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Dr. Marsha Linehan developed Dialectical Behavior Therapy (DBT) as a form of psychotherapy to treat various mental health issues, including BPD. It combines acceptance-based and mindfulness strategies to help individuals regulate their emotions and improve their relationships by striking a balance between acceptance and change. Since its inception, DBT has been used to manage other mental health conditions, such as bipolar disorder.
While Dialectical Behavior Therapy (DBT) is not a first-line treatment for bipolar disorder, it can be helpful as an adjunctive treatment for individuals who experience emotional dysregulation, impulsivity, and interpersonal difficulties in addition to their bipolar symptoms. Here are some ways in which DBT can help with bipolar disorder:
Individuals with bipolar disorder may experience intense and unpredictable mood swings. DBT provides techniques for emotion regulation that can help individuals identify their emotions, decrease their vulnerability to mood swings, and increase their ability to tolerate difficult emotions.
Many individuals with bipolar disorder experience relationship difficulties, including conflicts, isolation, and problems setting boundaries. DBT offers strategies for improving communication, assertiveness, and social skills, which can lead to more satisfying and supportive relationships.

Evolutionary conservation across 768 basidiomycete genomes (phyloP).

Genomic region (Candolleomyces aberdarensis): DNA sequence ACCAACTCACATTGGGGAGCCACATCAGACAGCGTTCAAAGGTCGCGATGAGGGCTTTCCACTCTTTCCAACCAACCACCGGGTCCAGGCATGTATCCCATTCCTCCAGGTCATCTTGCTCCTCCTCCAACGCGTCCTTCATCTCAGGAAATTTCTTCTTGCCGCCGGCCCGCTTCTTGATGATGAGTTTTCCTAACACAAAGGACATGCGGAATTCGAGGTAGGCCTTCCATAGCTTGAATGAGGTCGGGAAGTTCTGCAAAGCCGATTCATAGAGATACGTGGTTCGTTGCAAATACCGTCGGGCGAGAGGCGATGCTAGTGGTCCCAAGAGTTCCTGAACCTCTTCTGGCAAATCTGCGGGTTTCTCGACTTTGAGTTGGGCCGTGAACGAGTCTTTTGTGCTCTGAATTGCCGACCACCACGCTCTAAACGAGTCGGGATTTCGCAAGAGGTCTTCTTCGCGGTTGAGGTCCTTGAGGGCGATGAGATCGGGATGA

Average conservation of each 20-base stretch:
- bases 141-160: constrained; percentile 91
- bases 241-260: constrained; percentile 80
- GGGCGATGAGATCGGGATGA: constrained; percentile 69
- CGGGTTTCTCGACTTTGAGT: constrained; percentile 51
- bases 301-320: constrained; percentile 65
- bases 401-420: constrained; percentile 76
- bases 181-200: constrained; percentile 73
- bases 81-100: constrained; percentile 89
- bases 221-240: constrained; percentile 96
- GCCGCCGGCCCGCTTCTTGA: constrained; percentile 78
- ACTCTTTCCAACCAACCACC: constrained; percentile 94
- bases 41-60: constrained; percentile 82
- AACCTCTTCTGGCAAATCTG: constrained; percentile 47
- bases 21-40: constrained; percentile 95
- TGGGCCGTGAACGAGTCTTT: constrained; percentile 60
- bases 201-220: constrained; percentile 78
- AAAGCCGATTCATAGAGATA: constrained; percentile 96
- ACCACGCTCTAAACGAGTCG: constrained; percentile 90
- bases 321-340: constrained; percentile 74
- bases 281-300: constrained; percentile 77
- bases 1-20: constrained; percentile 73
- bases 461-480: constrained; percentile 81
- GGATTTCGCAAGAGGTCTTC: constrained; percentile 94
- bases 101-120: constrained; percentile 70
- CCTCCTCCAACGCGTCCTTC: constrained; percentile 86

Individuals with bipolar disorder may experience intense anxiety and stress, which can be overwhelming and challenging to manage. DBT teaches individuals how to tolerate distress, manage crises, and develop coping strategies for difficult situations.
Mindfulness is a crucial component of DBT and can help individuals with bipolar disorder to develop an awareness of their thoughts, emotions, and physical sensations. This increased awareness can help individuals manage their bipolar symptoms more effectively and reduce the risk of impulsive behavior.
DBT can be a helpful adjunctive treatment for individuals with bipolar disorder, particularly those who struggle with emotional dysregulation, impulsivity, and interpersonal difficulties in addition to their bipolar symptoms. However, it is essential to note that bipolar disorder is a complex and often chronic condition and should be treated by a mental health professional with experience and expertise in treating bipolar disorder.
Want to practice dialectical behavior therapy in a supportive group setting? The Grouport DBT series by Grouport Therapy offers a 12-week program that can help you develop new skills to replace negative behaviors and emotions.
Our group meets once a week at a scheduled time, and you'll receive access to session links via email after enrolling and paying for the program. By joining our DBT skills group, you can improve relationships, manage anxiety, and reduce emotional suffering, regaining hope for the future.
Don't hesitate to take the first step towards a better life. Our next session is waiting for you. Join our Grouport DBT series today and start improving your mental health alongside a supportive group of individuals.
We offer DBT group therapy online to New York, New Jersey and Florida residents and DBT skills groups to everyone over the age of 18.Find my group
Space is limited, so reserve your seat today.